We’re anxious, fearful, insecure people. These parts have a lot of pull over us. Sometimes, even when we fight against our own wretchedness and try to improve, we still lose. We begin to believe that no matter how much we do, we just can’t change. Hopelessness is created and sustained by self-bullying.

What if instead of exhausting ourselves with doubt, we listened to the parts of us that encourage?

You know the ones. We forget them because it takes quiet and safety for them to come out, and they don’t come out often. They don’t come out often because bullying ourselves doesn’t make us feel safe.

But these parts do – very much – exist. And when they are heard and heeded, they’re powerful.

They give you energy rather than make you spend it. You feel nourished, not judged. Sustained, not drained. They show you that you’re all right, maybe better than you think. You’re comfortable, at ease, able to pause instead of quickly react. They show you that even you might be kind and honest.

You may have felt these parts when you’ve:

  • supported a friend even if he’s disagreed with you
  • expressed patience with a challenging colleague at work
  • allowed yourself to smile at someone despite your angry, defensive mood
  • laughed so hard at a joke that it made you laugh all day when you thought about it
  • asked someone else how they were feeling even though you felt extremely sad
  • paused and noticed if you were about to create unnecessary personal drama
  • had a good idea for a project that you didn’t care if others approved of
  • written a line, an article, a blog post, a note to a friend that made you smile
  • held back and given guidance only when your child asked for it
  • pushed yourself to learn something small you didn’t think you could learn
  • felt the sincere kindness of a stranger that made you feel very grateful
  • went to a meeting even though you felt nervous to contribute
  • walked outside in the cold in a big puffy coat alone or with your dog and felt cozy
  • completed a task that weighed heavy on your mind for weeks prior
  • remembered someone you once loved who taught you something about yourself
  • done the dishes or made dinner even though you really didn’t want to
  • stayed calm for even a minute during an intense situation or conversation
  • felt lonesome and sad and instead of drinking beer, you ate carrots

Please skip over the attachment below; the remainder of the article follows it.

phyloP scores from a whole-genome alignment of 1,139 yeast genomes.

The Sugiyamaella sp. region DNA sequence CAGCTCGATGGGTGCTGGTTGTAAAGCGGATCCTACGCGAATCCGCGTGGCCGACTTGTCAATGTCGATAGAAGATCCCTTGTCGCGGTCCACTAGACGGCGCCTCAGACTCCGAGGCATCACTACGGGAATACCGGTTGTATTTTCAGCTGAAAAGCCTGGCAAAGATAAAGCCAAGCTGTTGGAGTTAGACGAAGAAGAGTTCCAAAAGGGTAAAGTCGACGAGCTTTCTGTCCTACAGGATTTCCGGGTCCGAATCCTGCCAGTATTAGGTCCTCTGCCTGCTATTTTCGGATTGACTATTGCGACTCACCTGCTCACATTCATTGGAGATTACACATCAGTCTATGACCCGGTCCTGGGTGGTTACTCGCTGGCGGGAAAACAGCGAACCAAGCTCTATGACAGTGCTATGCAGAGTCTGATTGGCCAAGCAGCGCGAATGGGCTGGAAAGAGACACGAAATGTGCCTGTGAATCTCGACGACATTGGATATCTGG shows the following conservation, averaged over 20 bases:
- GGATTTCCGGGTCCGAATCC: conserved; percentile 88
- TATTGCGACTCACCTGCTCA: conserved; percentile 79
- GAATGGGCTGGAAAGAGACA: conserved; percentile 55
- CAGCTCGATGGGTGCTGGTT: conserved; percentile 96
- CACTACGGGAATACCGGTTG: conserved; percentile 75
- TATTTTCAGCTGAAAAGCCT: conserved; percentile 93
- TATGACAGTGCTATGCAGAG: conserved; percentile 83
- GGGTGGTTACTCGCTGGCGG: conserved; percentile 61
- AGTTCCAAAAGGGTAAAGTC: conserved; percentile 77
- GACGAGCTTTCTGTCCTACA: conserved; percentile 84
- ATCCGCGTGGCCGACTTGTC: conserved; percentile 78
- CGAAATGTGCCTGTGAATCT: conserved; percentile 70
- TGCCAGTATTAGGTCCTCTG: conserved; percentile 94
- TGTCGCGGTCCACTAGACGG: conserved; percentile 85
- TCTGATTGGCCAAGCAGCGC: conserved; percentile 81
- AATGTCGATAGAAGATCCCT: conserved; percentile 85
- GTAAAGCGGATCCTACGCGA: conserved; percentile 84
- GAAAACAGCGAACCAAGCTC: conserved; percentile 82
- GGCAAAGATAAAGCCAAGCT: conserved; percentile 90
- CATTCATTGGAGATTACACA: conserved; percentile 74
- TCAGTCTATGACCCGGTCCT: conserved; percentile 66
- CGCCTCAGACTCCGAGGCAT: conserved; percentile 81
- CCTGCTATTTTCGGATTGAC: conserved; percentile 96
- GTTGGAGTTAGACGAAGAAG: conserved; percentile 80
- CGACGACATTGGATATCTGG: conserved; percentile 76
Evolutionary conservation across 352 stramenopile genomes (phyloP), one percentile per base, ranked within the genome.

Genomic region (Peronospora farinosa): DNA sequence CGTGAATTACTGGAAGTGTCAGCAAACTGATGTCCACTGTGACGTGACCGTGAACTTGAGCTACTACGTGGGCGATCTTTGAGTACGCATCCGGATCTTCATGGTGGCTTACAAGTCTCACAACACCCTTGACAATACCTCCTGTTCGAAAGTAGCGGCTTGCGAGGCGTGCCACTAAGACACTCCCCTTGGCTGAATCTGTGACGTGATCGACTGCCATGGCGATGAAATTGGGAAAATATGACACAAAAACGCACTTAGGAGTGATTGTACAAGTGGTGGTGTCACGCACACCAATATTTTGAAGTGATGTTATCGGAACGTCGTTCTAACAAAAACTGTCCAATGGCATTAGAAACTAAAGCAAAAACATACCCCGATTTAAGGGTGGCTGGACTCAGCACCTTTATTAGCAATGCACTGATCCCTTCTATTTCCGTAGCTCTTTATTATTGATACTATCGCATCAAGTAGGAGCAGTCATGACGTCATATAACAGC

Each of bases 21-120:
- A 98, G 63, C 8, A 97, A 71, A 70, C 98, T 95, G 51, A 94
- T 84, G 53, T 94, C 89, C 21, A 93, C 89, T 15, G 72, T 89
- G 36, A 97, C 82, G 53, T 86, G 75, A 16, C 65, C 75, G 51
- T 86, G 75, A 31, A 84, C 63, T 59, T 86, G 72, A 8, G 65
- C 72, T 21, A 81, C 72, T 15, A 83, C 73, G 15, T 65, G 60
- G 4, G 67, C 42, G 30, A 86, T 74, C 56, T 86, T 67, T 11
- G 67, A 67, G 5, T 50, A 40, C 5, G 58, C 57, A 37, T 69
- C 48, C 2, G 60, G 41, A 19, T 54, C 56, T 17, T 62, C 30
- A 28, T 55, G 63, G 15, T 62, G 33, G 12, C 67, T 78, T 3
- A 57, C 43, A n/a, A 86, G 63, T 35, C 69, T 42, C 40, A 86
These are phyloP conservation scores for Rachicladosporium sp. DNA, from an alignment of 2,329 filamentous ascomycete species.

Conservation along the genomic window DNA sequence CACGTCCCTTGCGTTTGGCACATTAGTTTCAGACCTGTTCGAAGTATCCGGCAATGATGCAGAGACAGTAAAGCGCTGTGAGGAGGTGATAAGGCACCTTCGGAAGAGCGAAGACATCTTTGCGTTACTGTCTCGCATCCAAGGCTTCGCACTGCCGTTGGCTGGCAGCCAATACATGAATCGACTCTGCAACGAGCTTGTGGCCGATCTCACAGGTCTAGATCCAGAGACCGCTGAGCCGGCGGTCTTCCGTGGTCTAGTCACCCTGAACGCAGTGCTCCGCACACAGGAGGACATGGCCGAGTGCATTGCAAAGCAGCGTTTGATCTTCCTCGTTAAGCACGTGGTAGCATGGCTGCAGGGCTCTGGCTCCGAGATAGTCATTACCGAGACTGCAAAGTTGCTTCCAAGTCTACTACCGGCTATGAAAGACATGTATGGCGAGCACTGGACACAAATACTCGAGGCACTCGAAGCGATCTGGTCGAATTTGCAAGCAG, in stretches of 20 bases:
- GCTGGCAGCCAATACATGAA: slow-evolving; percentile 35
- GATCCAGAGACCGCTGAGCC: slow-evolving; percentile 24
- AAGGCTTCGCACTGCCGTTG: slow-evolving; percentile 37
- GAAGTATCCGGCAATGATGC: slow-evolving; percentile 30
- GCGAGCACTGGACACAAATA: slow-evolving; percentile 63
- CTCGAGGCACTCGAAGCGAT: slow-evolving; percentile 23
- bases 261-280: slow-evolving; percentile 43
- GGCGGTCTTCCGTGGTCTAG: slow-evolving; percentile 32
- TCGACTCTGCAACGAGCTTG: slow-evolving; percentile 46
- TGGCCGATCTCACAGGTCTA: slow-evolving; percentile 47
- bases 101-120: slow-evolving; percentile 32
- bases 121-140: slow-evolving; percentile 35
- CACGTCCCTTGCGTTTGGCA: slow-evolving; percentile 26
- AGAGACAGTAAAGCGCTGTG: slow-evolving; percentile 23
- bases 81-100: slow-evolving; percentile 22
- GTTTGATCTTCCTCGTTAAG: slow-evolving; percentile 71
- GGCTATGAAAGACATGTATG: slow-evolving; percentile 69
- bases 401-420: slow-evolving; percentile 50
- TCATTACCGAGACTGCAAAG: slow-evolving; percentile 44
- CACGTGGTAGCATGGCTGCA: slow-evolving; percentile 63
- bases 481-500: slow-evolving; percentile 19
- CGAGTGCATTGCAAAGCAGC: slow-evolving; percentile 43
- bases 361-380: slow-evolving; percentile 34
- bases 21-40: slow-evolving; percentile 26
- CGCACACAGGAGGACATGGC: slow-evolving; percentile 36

• shared your second idea even though everyone hated your first one

Sometimes you really make an effort and things work out great. Other times things turn out only okay. That’s fine. Even though you may feel like a hopeless, sleepwalking, nervous fool, these parts show you otherwise. You have proof!

They remind you, “Hey you – you’re more than just your hungry, habitual parts, remember? Remember that one time you did that thing for that person and you felt super good and strong?” Your good parts know what you’re really made of.

They show you the fresh reserves of strength, tact, creativity, and gratitude hidden behind your fear.

They show you the power in listening beyond the noisy parts, the scary parts, the parts that will make you go deaf if you allow them. They reveal the parts of you that matter.

Today, right now, take some time to pause and listen to your special, good parts. You may not have seen them in a while, but they’re there, waiting to be heard.

If you don’t listen, who will?

Ishita Gupta is an entrepreneur, speaker, and business breakthrough strategist. She publishes Fear.less Magazine and runs her consulting business helping people gain confidence, live without fear, and thrive as business owners. Since diving into personal development a decade ago, she’s spent the last five years helping people specifically build confidence and self-worth enough to pursue their dreams. Ishita speaks at conferences around the U.S. on entrepreneurship and leadership, including World Domination Summit,TEDx, Startup Princess, Next Generation Health, Business Growth Summit, Young Female Entrepreneurs, and more.. You can also follow Ishita on Twitter.

Image courtesy of Charles Postiaux.